Tag Archives: Plymouth Brethren

Some Thoughts about Church Membership – Part 4

This morning I am overwhelmed with gratitude to the Lord.  He is letting me write this blog on the critical issue of church membership while I am teaching Burmese students in Myanmar for three weeks!  In a country of great poverty, he has me in a nice hotel room with time to work on class material and a fairly strong internet connection!  I am a blessed man.

But do I worship the Lord only when things are going well?  I hope not.  As we continue our examination of the early church and the issue of connection to the local church, we have been looking at a pivotal passage, Acts 2:41-42.  Here’s that text again:

I’ve grown up in a denomination (the Plymouth Brethren) that has frowned upon church “membership.”  Sometimes for good reasons.  However, the New Testament testimony is that the early Christians bound themselves together to serve the Lord with four specific priorities in mind.

We have seen their emphasis upon biblical doctrine.  We have also noticed their concern for genuine fellowship with one another.  Let’s notice this morning their third priority which is —

Priority #3: The Worth of Worship

We learn from Acts 2:42 that the early Christians devoted themselves to “the breaking of bread.” This expression could refer simply to the sharing of a common meal together, but that would seem to repeat the idea of fellowship. The early believers practiced the Agape feast which archeologists tell us was the precursor to our pot-luck church dinners (I think they have uncovered the clay equivalent of a Tupperware casserole dish). Christians shared a common meal, fellowshiped over the things they had in common in Christ, then someone would make a smooth transition and bring out bread and wine so they could celebrate the Lord’s Supper together. Remembering the Lord’s death until His return was one primary form of worship for the early Christians.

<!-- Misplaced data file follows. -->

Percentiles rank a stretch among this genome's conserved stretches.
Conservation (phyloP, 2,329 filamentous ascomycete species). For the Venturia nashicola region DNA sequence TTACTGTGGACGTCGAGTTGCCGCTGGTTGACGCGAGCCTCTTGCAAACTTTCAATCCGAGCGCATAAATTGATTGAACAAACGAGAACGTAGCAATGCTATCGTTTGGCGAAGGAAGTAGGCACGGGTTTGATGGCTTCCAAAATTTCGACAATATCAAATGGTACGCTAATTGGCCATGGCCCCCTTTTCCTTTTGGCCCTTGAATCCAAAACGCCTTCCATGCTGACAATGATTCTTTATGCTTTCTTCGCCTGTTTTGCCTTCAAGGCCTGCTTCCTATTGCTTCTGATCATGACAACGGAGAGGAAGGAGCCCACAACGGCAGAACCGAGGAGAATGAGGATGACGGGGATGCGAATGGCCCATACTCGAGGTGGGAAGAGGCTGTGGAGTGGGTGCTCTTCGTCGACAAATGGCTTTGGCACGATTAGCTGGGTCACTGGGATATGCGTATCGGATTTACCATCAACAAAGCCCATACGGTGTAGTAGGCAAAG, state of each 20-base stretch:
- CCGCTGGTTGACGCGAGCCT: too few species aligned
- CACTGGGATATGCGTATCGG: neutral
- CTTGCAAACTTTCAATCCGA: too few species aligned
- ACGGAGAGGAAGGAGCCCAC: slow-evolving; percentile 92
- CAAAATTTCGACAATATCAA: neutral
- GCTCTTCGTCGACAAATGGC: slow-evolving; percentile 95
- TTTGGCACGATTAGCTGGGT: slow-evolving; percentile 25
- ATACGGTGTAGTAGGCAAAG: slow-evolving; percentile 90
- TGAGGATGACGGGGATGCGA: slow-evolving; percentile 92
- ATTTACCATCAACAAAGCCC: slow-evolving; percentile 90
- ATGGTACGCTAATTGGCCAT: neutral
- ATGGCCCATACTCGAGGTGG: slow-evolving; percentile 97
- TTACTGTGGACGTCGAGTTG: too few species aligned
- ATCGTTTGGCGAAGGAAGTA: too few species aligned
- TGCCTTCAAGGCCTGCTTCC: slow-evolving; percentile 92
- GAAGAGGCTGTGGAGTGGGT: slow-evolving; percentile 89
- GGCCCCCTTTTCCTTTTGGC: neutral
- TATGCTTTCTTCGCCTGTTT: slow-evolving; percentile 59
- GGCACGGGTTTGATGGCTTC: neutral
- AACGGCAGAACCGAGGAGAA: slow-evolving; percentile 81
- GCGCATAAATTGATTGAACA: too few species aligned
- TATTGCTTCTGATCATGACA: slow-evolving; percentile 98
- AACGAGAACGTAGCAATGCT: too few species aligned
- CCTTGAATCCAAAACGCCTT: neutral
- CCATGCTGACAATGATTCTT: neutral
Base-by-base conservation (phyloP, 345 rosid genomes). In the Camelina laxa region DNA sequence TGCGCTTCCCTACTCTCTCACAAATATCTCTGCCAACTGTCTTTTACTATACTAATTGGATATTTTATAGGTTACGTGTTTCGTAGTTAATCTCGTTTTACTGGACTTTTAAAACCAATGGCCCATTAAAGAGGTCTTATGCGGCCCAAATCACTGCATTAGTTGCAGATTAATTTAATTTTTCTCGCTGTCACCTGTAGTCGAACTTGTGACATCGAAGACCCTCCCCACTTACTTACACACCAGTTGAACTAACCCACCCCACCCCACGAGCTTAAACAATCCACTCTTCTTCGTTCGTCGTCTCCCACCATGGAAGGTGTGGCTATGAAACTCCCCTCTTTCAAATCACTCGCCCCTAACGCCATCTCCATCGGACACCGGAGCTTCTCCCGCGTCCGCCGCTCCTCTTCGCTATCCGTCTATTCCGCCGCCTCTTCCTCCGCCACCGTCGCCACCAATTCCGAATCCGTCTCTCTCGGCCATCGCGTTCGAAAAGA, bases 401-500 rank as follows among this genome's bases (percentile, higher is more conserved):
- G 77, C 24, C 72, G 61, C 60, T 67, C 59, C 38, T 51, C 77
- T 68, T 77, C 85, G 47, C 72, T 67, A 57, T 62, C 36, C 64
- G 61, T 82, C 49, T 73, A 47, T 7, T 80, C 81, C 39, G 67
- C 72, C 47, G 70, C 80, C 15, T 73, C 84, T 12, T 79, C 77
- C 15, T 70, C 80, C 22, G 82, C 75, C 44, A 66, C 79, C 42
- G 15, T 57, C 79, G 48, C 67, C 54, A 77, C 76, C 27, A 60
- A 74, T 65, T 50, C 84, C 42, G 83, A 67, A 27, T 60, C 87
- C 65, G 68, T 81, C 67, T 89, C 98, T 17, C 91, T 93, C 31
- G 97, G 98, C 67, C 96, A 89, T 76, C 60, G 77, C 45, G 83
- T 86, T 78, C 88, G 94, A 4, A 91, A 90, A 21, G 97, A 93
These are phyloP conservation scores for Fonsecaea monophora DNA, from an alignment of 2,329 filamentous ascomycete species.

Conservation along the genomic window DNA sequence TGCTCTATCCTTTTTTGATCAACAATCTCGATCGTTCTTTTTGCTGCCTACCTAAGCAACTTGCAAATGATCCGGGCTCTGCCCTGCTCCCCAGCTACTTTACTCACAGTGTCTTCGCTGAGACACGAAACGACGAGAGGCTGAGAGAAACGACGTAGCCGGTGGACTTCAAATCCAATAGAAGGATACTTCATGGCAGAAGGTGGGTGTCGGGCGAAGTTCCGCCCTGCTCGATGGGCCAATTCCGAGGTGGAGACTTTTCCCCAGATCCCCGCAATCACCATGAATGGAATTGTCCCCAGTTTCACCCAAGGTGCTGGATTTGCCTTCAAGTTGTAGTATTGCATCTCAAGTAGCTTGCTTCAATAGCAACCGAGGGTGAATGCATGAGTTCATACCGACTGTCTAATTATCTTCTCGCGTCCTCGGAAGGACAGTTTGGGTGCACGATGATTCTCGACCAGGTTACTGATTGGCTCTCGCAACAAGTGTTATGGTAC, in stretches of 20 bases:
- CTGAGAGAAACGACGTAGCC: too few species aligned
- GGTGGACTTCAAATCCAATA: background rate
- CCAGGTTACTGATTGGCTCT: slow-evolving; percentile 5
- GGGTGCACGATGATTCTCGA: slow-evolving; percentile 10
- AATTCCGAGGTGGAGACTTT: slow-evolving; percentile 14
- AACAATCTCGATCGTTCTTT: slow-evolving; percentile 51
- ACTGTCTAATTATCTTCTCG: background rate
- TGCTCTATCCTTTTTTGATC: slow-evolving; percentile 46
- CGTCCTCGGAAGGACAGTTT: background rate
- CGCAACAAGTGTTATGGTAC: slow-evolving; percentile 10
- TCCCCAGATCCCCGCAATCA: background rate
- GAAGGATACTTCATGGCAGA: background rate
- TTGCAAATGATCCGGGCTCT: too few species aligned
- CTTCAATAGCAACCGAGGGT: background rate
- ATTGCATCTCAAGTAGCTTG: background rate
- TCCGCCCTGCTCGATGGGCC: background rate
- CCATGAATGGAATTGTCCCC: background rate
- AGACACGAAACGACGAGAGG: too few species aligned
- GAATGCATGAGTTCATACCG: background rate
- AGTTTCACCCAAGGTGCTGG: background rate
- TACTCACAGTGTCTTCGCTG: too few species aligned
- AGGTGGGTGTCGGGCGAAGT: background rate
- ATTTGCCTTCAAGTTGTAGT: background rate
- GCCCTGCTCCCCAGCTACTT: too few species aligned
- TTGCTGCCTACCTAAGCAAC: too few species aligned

I grew up in a tradition which has very few distinguishing characteristics. The “Open Brethren” celebrate a weekly Lord’s Supper, usually by a separate service dedicated to following the instructions given by the Lord Jesus in Luke 22 and repeated by the Apostle Paul in 1 Corinthians 11.

That weekly service typically is not led by a minister. The men of the congregation are encouraged to come to that service prepared to share a Scripture or lead the congregation in a hymn which focuses on the sacrificial death of Christ for us. Some Brethren celebrations of the Lord’s Supper are painful (for example, when there are long periods of silence because the men have not prepared themselves to lead in worship, or one brother in particular waxes long on some pet doctrine, or the singing, often a capella, is so bad it would shatter a paper cup). Most I have found are encouraging and meaningful.

There are many ways to worship the Lord. “The breaking of the bread” was a reminder to the believing community of the sacrifice the Son of God gave that we might be forgiven and worship God “in the beauty of holiness” (Ps. 29:2). (from the book DocWALK: Putting into Practice What You Say You Believe, pp. 169-170). (to be continued)